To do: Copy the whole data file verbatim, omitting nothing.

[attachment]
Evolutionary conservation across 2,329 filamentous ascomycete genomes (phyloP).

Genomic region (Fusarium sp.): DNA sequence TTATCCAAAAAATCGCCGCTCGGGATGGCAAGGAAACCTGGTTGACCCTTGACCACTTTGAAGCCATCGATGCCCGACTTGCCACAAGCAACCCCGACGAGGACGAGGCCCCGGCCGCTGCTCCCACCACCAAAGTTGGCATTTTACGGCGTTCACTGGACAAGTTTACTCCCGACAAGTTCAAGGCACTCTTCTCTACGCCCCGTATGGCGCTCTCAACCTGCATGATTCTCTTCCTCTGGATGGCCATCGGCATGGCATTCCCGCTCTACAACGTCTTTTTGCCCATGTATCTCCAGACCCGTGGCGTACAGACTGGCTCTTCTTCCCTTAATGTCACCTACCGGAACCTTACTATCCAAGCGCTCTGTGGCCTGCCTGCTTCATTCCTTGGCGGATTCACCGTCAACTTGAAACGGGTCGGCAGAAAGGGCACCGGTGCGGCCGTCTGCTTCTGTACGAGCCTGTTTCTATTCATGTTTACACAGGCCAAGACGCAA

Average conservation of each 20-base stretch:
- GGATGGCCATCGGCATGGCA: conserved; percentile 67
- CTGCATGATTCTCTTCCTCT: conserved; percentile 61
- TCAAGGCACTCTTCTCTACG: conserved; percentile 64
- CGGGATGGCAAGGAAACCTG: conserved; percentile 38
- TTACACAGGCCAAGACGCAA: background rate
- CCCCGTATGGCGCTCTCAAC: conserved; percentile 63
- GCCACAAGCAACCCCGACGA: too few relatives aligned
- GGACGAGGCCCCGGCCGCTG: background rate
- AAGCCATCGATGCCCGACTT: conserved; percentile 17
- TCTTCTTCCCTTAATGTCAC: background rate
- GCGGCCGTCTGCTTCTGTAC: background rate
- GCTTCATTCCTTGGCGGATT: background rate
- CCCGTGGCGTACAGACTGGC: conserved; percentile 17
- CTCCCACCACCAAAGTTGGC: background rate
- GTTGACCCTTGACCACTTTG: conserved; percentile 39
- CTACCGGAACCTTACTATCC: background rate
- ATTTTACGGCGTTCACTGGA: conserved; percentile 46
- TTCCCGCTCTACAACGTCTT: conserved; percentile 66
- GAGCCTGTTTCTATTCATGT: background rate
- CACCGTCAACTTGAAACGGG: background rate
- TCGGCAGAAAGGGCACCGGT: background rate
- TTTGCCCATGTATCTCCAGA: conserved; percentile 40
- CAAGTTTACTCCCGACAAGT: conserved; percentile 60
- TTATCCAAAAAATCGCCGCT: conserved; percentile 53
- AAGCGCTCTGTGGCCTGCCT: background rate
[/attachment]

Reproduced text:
Evolutionary conservation across 2,329 filamentous ascomycete genomes (phyloP).

Genomic region (Fusarium sp.): DNA sequence TTATCCAAAAAATCGCCGCTCGGGATGGCAAGGAAACCTGGTTGACCCTTGACCACTTTGAAGCCATCGATGCCCGACTTGCCACAAGCAACCCCGACGAGGACGAGGCCCCGGCCGCTGCTCCCACCACCAAAGTTGGCATTTTACGGCGTTCACTGGACAAGTTTACTCCCGACAAGTTCAAGGCACTCTTCTCTACGCCCCGTATGGCGCTCTCAACCTGCATGATTCTCTTCCTCTGGATGGCCATCGGCATGGCATTCCCGCTCTACAACGTCTTTTTGCCCATGTATCTCCAGACCCGTGGCGTACAGACTGGCTCTTCTTCCCTTAATGTCACCTACCGGAACCTTACTATCCAAGCGCTCTGTGGCCTGCCTGCTTCATTCCTTGGCGGATTCACCGTCAACTTGAAACGGGTCGGCAGAAAGGGCACCGGTGCGGCCGTCTGCTTCTGTACGAGCCTGTTTCTATTCATGTTTACACAGGCCAAGACGCAA

Average conservation of each 20-base stretch:
- GGATGGCCATCGGCATGGCA: conserved; percentile 67
- CTGCATGATTCTCTTCCTCT: conserved; percentile 61
- TCAAGGCACTCTTCTCTACG: conserved; percentile 64
- CGGGATGGCAAGGAAACCTG: conserved; percentile 38
- TTACACAGGCCAAGACGCAA: background rate
- CCCCGTATGGCGCTCTCAAC: conserved; percentile 63
- GCCACAAGCAACCCCGACGA: too few relatives aligned
- GGACGAGGCCCCGGCCGCTG: background rate
- AAGCCATCGATGCCCGACTT: conserved; percentile 17
- TCTTCTTCCCTTAATGTCAC: background rate
- GCGGCCGTCTGCTTCTGTAC: background rate
- GCTTCATTCCTTGGCGGATT: background rate
- CCCGTGGCGTACAGACTGGC: conserved; percentile 17
- CTCCCACCACCAAAGTTGGC: background rate
- GTTGACCCTTGACCACTTTG: conserved; percentile 39
- CTACCGGAACCTTACTATCC: background rate
- ATTTTACGGCGTTCACTGGA: conserved; percentile 46
- TTCCCGCTCTACAACGTCTT: conserved; percentile 66
- GAGCCTGTTTCTATTCATGT: background rate
- CACCGTCAACTTGAAACGGG: background rate
- TCGGCAGAAAGGGCACCGGT: background rate
- TTTGCCCATGTATCTCCAGA: conserved; percentile 40
- CAAGTTTACTCCCGACAAGT: conserved; percentile 60
- TTATCCAAAAAATCGCCGCT: conserved; percentile 53
- AAGCGCTCTGTGGCCTGCCT: background rate